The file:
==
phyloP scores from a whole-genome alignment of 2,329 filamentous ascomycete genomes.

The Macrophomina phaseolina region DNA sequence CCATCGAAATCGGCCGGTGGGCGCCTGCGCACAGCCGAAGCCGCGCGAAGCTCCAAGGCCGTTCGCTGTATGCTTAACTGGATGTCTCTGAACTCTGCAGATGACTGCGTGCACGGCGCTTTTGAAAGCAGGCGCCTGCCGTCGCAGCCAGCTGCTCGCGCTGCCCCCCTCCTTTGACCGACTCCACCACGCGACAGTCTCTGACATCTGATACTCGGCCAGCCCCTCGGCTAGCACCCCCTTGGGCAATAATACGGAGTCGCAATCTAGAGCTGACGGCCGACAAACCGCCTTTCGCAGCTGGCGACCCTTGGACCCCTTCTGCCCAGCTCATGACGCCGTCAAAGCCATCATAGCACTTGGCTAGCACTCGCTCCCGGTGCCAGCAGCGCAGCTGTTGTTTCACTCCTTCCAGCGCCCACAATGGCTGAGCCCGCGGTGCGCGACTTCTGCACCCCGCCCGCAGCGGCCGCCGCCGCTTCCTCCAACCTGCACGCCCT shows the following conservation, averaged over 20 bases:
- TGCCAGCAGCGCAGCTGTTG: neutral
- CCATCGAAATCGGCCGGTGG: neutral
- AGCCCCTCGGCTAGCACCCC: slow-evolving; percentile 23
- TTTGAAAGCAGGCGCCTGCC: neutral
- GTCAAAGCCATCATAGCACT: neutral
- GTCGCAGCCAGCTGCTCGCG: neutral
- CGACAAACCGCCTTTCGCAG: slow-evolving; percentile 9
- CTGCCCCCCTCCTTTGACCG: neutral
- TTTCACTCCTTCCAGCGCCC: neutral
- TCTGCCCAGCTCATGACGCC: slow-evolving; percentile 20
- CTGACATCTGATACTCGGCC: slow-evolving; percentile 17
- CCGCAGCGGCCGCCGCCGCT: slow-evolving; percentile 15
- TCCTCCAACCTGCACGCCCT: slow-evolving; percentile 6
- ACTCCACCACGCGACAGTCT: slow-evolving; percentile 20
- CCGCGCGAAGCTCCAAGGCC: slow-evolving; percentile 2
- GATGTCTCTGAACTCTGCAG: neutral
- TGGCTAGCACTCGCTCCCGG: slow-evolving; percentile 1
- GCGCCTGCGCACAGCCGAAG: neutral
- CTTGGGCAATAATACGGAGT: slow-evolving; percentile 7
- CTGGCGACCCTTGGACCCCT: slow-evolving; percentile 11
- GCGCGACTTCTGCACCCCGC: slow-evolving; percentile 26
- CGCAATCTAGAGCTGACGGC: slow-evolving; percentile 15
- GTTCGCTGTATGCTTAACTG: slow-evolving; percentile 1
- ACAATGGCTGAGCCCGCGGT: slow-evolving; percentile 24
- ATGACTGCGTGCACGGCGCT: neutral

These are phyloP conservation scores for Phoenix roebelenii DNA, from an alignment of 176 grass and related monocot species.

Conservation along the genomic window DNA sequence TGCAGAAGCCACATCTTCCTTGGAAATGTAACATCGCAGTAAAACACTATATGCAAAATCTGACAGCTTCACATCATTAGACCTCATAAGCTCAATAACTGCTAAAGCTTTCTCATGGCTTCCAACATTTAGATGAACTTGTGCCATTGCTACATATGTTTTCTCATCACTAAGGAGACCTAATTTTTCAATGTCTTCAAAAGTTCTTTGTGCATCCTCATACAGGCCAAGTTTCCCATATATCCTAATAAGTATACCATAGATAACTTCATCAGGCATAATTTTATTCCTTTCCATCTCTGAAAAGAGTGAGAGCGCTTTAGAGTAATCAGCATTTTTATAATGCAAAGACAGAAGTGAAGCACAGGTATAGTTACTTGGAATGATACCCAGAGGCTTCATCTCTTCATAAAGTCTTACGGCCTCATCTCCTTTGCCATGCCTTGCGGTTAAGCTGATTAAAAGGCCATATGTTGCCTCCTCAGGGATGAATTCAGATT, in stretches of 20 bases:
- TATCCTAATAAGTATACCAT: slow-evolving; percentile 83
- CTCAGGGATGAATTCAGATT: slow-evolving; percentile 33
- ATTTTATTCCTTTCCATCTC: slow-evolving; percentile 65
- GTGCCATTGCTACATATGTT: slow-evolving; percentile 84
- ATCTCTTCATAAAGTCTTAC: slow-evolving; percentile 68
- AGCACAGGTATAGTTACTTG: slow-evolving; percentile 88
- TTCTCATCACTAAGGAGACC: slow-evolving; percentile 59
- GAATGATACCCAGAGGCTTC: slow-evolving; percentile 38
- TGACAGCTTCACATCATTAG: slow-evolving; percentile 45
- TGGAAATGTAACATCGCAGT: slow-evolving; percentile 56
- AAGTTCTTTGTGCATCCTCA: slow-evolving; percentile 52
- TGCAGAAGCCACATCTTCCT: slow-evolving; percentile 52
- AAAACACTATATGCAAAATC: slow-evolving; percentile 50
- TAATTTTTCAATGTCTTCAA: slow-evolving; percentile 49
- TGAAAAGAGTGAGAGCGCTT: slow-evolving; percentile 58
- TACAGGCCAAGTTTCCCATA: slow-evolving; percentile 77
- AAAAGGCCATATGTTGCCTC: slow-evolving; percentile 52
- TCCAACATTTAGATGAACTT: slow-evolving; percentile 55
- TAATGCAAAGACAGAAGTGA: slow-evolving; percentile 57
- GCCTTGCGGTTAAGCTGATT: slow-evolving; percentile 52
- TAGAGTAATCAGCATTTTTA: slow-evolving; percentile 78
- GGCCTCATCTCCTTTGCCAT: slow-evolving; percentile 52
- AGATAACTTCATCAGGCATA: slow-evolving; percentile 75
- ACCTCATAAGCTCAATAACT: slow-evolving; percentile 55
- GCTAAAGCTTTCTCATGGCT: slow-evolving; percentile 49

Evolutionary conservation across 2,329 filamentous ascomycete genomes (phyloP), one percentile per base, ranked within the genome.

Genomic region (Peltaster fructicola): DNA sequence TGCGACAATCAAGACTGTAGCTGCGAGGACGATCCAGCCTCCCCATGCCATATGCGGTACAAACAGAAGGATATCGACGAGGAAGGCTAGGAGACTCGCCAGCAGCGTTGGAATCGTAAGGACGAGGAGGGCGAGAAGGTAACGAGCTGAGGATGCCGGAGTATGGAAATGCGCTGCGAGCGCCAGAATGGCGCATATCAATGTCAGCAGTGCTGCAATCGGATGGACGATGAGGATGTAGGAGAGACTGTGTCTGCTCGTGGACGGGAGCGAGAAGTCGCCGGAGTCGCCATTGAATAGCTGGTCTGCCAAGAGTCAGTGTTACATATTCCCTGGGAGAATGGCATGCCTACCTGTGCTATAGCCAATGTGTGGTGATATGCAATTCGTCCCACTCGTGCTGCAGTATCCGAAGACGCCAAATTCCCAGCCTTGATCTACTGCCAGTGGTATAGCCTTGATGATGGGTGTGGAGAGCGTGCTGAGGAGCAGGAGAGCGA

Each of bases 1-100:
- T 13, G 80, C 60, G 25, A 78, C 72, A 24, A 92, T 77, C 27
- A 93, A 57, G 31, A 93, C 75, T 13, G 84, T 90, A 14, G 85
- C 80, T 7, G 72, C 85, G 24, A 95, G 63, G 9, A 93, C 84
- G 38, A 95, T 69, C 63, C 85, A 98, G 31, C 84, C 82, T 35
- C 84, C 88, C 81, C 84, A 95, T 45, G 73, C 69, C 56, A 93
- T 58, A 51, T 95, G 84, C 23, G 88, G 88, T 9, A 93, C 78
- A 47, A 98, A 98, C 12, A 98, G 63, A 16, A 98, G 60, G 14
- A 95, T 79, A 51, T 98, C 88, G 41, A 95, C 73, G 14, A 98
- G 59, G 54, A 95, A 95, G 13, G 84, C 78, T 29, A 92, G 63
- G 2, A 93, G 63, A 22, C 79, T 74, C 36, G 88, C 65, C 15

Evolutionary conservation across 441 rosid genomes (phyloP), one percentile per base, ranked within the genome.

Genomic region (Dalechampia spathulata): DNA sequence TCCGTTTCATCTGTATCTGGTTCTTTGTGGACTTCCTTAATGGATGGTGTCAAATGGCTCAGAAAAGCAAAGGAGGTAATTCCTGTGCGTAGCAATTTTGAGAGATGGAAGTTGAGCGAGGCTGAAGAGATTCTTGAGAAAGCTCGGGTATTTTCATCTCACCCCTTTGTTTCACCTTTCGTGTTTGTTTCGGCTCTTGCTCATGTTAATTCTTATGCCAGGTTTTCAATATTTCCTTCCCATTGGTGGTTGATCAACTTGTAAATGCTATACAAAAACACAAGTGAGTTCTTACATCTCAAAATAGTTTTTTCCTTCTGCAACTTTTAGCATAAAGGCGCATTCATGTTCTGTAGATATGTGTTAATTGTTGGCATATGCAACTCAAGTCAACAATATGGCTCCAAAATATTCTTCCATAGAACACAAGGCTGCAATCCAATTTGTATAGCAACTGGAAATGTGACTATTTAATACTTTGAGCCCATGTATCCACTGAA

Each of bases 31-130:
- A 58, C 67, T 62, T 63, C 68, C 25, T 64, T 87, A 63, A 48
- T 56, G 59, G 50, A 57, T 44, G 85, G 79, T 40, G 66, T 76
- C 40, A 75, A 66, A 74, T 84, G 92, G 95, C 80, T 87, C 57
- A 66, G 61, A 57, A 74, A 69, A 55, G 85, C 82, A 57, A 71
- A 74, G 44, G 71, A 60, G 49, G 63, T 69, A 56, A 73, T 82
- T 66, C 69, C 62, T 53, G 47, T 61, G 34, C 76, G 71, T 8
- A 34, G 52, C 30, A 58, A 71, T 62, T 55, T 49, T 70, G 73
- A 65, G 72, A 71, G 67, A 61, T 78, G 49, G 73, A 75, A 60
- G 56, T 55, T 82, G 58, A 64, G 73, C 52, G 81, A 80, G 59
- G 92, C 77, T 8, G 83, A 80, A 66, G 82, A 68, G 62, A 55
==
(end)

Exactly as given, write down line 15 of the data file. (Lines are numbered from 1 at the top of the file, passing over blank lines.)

- TCCTCCAACCTGCACGCCCT: slow-evolving; percentile 6